When it comes to hand-handling the puck, there are certain rules and regulations in ice hockey mentioned in the official NHL rulebook.
As a general rule, The NHL player cannot catch the puck with a closed hand under any situation. The keyword here is “closed hand.” If the player catches the puck with an open hand and drops it immediately down to the ice, the play will not be stopped.
What is The Hand Pass Rule?
According to the 79.1 hand pass rule in the NHL rulebook, a player is allowed to “beat” the puck while it is in mid-air with their hand, but they are not allowed to pass it to any teammate.
Note that there is a difference between “catching” and “batting” the puck. Catching refers to the player carrying the puck, closing their hand on it, and using it to put the opposing team at a disadvantage. Batting refers to stopping the puck while it is in the air and redirecting it to the ice.
Is a hand pass a penalty in hockey?
If any player violates the hand pass rule, the play is immediately stopped, and a minor penalty is awarded to the offending team member.
The player will have to sit for a specified period of time in the “penalty box”, which gives a temporary advantage to the opposing team for having an extra member in their team.
A penalty shot is rewarded to the opposing team in case any player from the offending team, other than the goaltender, catches, holds, picks up, or closes his hand on the puck during the play.
What is The Handling Puck Rule?
The 67.1 Handling Puck Rule is the same as the Hand Pass rule – the player is not allowed to close their hands on the puck, but there is one difference. They are allowed to bat the puck and pass it to a teammate while they are in the defensive zone.
Violation of The Handling Puck Rule
In case the player bats and passes the puck to a teammate in the offensive or neutral zones, the play is immediately stopped, and a face-off is conducted.
How Long Can a Player Hold The Puck If They Catch It?
There’s no “permitted” duration of time for them to hold the puck, The player has to drop the puck down as soon as possible if they end up catching it.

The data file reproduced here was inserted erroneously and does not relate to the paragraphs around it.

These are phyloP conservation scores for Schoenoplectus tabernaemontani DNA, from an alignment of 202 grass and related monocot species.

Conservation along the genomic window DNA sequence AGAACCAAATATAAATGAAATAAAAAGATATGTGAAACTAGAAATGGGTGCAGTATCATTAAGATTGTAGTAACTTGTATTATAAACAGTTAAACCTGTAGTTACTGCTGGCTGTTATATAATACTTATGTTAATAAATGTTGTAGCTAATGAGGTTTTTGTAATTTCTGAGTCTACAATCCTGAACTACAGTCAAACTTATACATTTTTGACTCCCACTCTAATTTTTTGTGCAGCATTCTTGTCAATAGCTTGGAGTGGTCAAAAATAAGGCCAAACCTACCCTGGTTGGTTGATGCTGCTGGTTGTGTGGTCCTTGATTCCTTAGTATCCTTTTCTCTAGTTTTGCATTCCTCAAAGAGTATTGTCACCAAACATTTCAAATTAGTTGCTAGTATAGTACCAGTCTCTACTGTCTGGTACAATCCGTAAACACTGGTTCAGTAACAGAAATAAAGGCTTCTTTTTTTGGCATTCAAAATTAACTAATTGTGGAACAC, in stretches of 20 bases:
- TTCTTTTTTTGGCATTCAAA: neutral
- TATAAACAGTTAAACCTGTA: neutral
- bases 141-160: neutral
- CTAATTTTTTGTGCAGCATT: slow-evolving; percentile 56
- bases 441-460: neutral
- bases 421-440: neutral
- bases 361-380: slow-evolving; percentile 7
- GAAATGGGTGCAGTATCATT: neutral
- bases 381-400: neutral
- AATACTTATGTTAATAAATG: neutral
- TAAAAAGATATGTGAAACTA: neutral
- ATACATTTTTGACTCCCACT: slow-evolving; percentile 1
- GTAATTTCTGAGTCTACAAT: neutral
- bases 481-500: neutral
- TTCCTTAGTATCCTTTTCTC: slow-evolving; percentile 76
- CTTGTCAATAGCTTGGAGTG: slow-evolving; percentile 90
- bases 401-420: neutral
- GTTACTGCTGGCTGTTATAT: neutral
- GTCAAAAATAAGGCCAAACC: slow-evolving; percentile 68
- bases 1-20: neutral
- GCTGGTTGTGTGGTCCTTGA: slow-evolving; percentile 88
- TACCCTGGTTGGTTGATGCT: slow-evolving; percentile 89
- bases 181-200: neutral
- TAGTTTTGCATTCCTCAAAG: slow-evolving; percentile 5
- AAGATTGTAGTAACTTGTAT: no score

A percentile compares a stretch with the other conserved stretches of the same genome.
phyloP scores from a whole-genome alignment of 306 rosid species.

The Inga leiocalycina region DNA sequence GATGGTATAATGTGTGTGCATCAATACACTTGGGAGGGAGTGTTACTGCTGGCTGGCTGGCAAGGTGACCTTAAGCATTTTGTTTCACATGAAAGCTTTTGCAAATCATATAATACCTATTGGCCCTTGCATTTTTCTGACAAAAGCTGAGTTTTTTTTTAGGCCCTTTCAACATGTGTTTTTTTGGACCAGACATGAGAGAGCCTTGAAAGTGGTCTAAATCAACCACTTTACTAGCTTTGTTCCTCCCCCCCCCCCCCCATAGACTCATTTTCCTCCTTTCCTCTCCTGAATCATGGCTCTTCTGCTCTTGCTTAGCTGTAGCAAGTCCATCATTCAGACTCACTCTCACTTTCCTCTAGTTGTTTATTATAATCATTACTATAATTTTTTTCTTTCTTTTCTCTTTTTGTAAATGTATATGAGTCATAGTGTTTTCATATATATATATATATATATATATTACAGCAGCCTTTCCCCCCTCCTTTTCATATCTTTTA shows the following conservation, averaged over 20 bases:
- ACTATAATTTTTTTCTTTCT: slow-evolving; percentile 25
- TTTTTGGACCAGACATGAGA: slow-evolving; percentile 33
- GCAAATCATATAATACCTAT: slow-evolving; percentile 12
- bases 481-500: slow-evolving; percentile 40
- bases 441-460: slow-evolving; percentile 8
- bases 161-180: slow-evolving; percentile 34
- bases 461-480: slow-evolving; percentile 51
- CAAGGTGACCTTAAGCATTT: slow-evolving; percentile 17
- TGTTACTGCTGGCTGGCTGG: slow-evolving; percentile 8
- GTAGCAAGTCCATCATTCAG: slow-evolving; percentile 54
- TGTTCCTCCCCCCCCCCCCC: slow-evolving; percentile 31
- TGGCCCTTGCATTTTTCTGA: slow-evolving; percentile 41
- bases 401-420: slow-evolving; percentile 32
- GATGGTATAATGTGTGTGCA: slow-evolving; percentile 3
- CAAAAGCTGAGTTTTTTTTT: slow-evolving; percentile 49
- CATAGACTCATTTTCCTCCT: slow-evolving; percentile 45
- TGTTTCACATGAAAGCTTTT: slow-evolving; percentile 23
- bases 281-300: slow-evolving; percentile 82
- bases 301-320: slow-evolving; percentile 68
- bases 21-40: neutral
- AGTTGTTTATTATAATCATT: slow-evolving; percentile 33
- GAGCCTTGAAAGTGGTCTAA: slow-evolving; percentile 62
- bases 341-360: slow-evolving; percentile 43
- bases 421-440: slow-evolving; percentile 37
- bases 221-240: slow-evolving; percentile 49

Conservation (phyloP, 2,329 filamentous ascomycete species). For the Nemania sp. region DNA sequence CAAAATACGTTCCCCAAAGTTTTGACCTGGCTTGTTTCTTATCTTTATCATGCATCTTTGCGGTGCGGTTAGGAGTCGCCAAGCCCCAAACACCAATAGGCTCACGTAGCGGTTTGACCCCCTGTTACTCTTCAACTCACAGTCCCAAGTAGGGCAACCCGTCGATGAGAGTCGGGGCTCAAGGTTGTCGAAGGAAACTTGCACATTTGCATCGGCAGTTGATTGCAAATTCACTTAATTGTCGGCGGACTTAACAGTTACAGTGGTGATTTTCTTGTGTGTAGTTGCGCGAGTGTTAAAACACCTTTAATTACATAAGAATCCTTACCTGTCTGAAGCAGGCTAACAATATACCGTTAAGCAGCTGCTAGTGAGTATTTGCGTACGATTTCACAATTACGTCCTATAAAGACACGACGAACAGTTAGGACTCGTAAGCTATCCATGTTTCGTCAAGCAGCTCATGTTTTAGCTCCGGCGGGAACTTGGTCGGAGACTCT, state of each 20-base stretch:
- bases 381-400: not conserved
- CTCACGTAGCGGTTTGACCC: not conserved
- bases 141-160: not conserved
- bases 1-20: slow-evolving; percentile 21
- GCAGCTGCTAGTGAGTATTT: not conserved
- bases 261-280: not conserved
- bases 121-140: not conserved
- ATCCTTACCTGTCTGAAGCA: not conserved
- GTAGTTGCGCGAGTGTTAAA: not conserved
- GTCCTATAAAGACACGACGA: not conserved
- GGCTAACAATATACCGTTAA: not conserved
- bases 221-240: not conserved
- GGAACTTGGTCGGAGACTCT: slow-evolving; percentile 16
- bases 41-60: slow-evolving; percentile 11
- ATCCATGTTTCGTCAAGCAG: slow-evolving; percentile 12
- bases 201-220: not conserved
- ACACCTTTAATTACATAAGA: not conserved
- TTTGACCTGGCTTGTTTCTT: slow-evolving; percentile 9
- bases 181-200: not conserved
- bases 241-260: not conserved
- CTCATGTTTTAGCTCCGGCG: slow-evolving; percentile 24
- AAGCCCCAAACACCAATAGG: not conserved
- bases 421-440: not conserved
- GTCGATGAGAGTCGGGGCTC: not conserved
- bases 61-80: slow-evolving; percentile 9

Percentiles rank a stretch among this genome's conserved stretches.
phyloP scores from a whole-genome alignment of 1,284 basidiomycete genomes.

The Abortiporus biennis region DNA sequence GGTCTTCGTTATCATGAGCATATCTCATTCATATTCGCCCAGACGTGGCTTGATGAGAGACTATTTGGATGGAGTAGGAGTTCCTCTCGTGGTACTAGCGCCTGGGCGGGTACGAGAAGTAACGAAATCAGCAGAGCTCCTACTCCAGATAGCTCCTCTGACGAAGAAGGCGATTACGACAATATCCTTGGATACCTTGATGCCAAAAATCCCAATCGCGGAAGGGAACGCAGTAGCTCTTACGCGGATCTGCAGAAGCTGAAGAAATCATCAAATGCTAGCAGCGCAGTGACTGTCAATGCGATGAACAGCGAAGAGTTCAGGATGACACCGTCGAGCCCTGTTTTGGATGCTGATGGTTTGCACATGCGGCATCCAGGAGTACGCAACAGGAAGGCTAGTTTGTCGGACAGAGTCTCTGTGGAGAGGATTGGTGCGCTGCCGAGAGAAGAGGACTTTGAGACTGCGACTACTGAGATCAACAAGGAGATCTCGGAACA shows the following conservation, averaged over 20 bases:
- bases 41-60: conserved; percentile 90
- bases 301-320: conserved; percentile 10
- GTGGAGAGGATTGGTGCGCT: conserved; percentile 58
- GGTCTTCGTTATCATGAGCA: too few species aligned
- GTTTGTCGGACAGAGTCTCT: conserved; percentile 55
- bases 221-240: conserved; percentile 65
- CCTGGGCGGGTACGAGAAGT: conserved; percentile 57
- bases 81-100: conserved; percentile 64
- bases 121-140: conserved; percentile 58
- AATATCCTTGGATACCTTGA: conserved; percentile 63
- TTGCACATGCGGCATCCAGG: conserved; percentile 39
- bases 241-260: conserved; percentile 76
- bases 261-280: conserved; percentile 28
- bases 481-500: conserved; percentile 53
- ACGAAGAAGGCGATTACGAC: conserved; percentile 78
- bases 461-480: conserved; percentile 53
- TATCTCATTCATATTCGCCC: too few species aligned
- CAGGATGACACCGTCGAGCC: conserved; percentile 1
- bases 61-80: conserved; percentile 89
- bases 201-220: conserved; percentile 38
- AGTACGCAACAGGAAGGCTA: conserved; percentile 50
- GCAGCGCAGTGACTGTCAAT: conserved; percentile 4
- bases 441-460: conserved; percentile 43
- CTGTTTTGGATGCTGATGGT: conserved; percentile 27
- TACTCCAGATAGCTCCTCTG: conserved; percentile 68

Some people say that holding the puck for three seconds is allowed, but this is a misconception.
Examples of Hand Passes in the NHL
We can cite the example of the match between San Jose and St. Louis in the Stanley cup playoffs.
In the match, Timo Meier batted the puck with his hand while it was in mid-air and passed it to his team member.
This is an example of an illegal hand pass since it took place in the offensive zone. Only hand passes in the defensive zone are considered valid.
Is there a Between the NHL and Lower League in Hand Pass Rules?
While in the NHL, hitting the ball by hand to a teammate is valid in the defensive zone, in the lower league this is considered a violation of the hand-passing rule and results in a minor penalty.
Can The Goaltender Catch the Puck?
As a general rule, Any team member except the goaltender is allowed to catch the puck. However, the goaltender is required to throw the puck onto the opponent’s team.
In case the goaltender deliberately holds the puck for over 3 seconds, a minor penalty is awarded for causing an unnecessary delay in the play. Additionally, if the goaltender deliberately drops the puck towards the goal net, it is also considered a violation, and a minor penalty may be awarded.
Are Goals Scored In The NHL Through Hand-Passes Reviewable?
Hand passes that result directly in a goal are reviewable in the NHL. However, hand passes that don’t cause a goal but merely cause a disadvantage to the opposing team are not reviewable.
This is considered a controversial rule since in case the referee misses out on a hand pass and it is later on led to a goal, the goal will be considered valid even if the hand pass was illegal.
Why Is Catching the Puck Not Allowed?
The main reason why catching or hand-handling the puck in the offensive or neutral zone isn’t allowed is that it provides the offending team with an overpowering advantage, as they can control the puck in any way they want.
All of these rules come down to balancing the control and power both teams have in terms of scoring a goal.
Why Is Catching the Puck Allowed In the Defensive Zone?
In the defensive zone, catching the puck doesn’t necessarily cause an overpowered advantage to the team as it still needs to make an effort to reach the offensive zone and be able to score a goal.
Different Situations Of Catching the Puck
Whether a penalty should be awarded on hand-handling the puck or not varies from situation to situation. Below are some examples:
- If the puck is batted with the hand: if it hits the stick of the same player who was hand-batting the puck, and it results in a goal, it still counts as a violation. The player wasn’t allowed to hand-bat the puck in the first place.
- If the puck was initially in the defensive zone: while passing it to a team member, it ended up getting into the other zones, it is no longer permissible to hand-handle it.
- Batting the puck with a hand toward the goal: A goal is not considered valid if the attacking member directly bats the puck with his hand towards the goal net. However, if the puck didn’t touch the player’s hand but deflected off their glove, and it resulted in a goal, the goal shall be considered valid.
- Skating with the puck in hand: If you skat with a buck in your hand in order to gain a territorial advantage over the opposing team, this will result in a minor penalty.
- If the puck is batted by the hand: If it is deflected off a team member’s body towards an opposing team member, the play will not be stopped. A violation will be considered only if the team member caught the puck.